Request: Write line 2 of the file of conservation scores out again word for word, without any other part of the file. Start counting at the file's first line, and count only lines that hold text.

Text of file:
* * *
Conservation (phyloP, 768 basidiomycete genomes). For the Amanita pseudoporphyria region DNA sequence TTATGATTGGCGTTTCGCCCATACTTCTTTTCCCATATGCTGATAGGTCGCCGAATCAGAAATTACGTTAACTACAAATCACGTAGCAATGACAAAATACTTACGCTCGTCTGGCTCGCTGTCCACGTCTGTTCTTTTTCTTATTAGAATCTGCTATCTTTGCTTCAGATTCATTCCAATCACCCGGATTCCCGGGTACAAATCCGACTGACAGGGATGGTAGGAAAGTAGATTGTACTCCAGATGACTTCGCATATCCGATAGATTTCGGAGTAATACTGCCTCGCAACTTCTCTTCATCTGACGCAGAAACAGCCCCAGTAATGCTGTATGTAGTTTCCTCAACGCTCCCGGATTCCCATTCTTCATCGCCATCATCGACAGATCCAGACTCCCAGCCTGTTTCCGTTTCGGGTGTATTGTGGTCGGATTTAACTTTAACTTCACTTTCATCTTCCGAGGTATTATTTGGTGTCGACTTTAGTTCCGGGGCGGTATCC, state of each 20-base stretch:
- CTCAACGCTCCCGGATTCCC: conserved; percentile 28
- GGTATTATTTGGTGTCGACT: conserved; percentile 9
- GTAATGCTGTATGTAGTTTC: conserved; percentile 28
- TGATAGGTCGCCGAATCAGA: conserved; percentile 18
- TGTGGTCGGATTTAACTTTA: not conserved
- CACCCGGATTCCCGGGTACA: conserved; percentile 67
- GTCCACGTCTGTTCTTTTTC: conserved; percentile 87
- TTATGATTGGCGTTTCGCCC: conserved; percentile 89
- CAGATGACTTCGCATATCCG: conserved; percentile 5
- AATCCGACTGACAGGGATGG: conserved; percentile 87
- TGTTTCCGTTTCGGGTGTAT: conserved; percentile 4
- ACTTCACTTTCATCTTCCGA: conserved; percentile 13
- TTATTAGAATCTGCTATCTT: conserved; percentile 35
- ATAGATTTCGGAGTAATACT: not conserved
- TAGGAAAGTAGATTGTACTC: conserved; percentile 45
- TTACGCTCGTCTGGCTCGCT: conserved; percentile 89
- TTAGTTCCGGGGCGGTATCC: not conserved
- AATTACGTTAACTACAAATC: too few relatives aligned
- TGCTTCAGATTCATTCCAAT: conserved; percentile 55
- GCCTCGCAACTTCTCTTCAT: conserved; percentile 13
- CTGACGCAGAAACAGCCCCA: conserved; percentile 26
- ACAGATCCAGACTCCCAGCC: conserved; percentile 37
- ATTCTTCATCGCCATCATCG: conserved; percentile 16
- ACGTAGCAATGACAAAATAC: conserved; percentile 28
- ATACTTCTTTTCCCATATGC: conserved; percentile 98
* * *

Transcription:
- CTCAACGCTCCCGGATTCCC: conserved; percentile 28